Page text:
## Tuesday, February 13, 2007

### The magical sample size in polls

Now that political polls are a hot item, it is time to unveil the mysterious sentence that accompanies many public opinion polls (not only political) -- This typically reads "the poll included 1033 adults and has a sampling error of plus or minus three percentage points".

No matter what population is being sampled, the sample size is typically around 1,000 and the precision is almost always "ۭ±3%" (this is called the margin of error).

If you type "poll" in Google you will find plenty of examples. One example is the Jan 2, 2007 NYT Business section article "Investors Greet New Year With Ambivalence". It concludes that
"Having enjoyed a year that was better than average in the stock market and a much weaker one in housing, home owners and investors appear neither exuberant nor glum about 2007."
This result is based on "The telephone survey was conducted from Dec. 8 to 10 and included 922 adults nationwide and has a sampling error of plus or minus three percentage points."

Discover card also runs their own survey to measure economic confidence of small business owners. Their survey goes to "approximately 1,000 small business owners" and explain that "The margin of error for the sample involving small business owners is approximately+/- 3.2 percentage points with a 95 percent level of confidence".

So how does this work? To specify a sample size one must consider

1. the population size from which the sample is taken (if it is small, then a correction factor needs to be taken into account),
2. the precision of the estimator (how much variability from sample to sample we tolerate), and
3. the statistical confidence level or equivalently, the significance level (denoted Alpha) with the corresponding normal distribution percentile Zalpha
The formula that links the sample size to these three factors and the magical 3% margin of error is given by:
3% = estimator standard deviation * correction factor * Zalpha/2

In polls, the parameter of interest is a population proportion, p, e.g., the proportion of Democratic voters in the US. The sample estimator is simply the sample proportion of interest (e.g., the proportion of Democratic voters in the sample). This estimator has a variance equal to √p(1-p)/n, where n is the sample size.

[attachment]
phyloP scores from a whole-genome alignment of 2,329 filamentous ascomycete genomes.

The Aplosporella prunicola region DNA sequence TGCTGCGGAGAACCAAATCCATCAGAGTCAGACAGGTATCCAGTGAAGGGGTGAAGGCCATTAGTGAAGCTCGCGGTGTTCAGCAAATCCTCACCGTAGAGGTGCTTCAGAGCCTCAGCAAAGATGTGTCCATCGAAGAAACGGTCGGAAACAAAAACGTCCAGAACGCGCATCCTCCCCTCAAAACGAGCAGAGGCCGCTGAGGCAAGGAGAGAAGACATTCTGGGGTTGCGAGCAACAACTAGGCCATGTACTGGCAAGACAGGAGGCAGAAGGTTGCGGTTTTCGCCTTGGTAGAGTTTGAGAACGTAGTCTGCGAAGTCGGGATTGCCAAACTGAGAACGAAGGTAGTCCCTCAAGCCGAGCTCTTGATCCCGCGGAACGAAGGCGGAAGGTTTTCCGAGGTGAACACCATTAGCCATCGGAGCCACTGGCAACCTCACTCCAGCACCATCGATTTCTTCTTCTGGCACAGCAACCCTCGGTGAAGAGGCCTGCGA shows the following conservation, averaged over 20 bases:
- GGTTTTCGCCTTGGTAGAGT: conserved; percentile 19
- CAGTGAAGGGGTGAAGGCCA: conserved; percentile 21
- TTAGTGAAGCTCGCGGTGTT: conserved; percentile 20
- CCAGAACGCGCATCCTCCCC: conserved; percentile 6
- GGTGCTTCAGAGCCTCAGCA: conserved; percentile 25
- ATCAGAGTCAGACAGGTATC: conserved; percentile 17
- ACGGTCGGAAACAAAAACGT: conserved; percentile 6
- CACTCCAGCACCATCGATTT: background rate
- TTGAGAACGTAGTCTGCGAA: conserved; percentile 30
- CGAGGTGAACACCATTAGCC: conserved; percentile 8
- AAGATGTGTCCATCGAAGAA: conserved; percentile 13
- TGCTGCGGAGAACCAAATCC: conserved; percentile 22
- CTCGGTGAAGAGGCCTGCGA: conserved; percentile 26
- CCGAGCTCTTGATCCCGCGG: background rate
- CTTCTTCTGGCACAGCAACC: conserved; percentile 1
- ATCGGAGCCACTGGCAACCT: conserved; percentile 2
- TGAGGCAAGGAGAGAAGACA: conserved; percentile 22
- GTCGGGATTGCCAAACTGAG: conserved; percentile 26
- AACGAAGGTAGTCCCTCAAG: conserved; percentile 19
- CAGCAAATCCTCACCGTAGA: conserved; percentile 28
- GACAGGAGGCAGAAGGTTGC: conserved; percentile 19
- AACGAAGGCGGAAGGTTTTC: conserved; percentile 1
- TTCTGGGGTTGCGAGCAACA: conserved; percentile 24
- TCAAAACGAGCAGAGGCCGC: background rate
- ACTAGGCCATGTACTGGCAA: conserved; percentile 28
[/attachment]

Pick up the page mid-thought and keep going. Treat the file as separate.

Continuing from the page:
You will notice that the largest possible variance is when p=0.5. This helps determine a conservative threshold on the estimator precision (#2 above). So now we have

3% = √0.25/n * correction factor * Zalpha/2

Regarding population size, in polls it is typically assumed to be very large, so there is no need for a correction factor. Finally, the popular significance level used is 5%, which corresponds to approximately Z0.025=2.

AND NOW, LADIES AND GENTLEMEN, WE GET:

3% = √0.25/n * 2 = 1/√n

If you plug in n=1,000 on the right-hand-side, you will get approximately 3%, which is the relationship used between sample size and margin of error in most public opinion polls. The part that people often find surprising is that no matter how large the population, be it 10,000 or 300,000, 000, the same sample size is required for obtaining this level of precision and this level of statistical significance.

## Friday, February 02, 2007

### The legendary threshold of 5% for p-values

Almost every introductory course in statistics gets to a point where the concept of the p-value is introduced. This is a tough concept and usually takes time to absorb. It is also usually one of the hardest concepts for students to internalize. An interesting paper by Hubbard and Armstrong discuss the confusion in marketing research which takes place in textbooks and journal articles.

Another "fact" that usually accompanies the p-value concept is the 5% threshold. One typically learns to compare the p-value (that is computed from the data) to a 5% threshold, and if it is below that threshold, then the effect is statistically significant.

Where does the 5% come from? I pondered on that at some point. Since a p-value can be thought of as a measure of risk, then 5% is pretty arbitrary. Obviously some applications warrant lower risk levels, while others might tolerate higher levels. According to Jerry Dallal's webpage, the reason is historical: before the age of computers, tables were used for computing p-values. In Fisher's original tables the levels computed were 5% and a few others. The rest, as they say, is history.